Africa can be both rewarding and risky
Workers discover that Africa can be both rewarding and risky, reports Hu Yongqi in Dingzhou, Hebei province.
For large parts of the day, Lujiazhuang, in Dingzhou city, looks like a ghost town. Few of the 3,000 registered residents walk along the streets, bordered by two-story houses. The only faces visible belong to the young or the elderly. People of working age seem few and far between.
The only time the village shows signs of life are during the noon break or at dusk, when the kids come out of kindergarten and elementary school, playing the old game of throwing schoolbags at each other to see who can be knocked off their bike, amid much giggling and shouting. However, at nightfall a hush descends on the streets and everything is quiet once again.
In common with many villages in China, much of the workforce has moved away in search of well-paid jobs. Visitors may be surprised to see a shop selling air tickets, right in the center of the village, but Lujiazhuang has more than 500 men who regularly work overseas.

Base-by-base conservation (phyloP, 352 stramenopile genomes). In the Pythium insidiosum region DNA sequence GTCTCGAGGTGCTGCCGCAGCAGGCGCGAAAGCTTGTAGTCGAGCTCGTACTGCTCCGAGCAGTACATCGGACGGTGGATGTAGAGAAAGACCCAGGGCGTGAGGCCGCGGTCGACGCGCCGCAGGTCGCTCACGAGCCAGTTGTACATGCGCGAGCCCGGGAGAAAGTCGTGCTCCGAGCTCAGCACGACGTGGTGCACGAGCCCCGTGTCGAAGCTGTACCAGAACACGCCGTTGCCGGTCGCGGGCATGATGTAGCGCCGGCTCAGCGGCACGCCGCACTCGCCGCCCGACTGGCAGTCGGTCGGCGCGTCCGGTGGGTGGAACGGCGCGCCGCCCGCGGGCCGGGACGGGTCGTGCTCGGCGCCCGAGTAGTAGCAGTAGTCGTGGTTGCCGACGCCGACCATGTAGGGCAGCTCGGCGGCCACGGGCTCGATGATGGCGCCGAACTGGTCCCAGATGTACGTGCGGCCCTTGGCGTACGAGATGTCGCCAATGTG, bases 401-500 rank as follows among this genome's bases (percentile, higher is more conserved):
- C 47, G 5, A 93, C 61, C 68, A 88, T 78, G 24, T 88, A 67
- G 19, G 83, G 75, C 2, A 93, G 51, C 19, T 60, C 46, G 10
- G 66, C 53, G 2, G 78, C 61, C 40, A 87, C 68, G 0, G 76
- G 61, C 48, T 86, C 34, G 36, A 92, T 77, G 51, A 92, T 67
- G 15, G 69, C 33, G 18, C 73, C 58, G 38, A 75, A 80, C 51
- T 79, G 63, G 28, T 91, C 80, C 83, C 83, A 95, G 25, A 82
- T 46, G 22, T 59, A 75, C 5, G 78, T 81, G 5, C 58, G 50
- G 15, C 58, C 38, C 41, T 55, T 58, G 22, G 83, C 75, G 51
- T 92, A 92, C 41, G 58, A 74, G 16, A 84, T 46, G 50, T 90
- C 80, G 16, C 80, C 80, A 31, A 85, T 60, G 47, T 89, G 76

Every year, about 300 locals buy tickets at the shop. The owner, Sun Fengtao, 40, said that about 70 percent of the village’s labor force works abroad. About 10 years ago, 90 percent of those workers headed for Africa.
However, things don’t always go smoothly. Last month, Nigerian immigration officials arrested 100 Chinese for living and trading in the country illegally. Although 70 were soon released, the incident highlighted the precarious nature of the lives of these Chinese nationals looking to find their fortune in Africa, where opportunities and risks coexist. However, as wages rise in China, many of the emigres are considering returning home for good.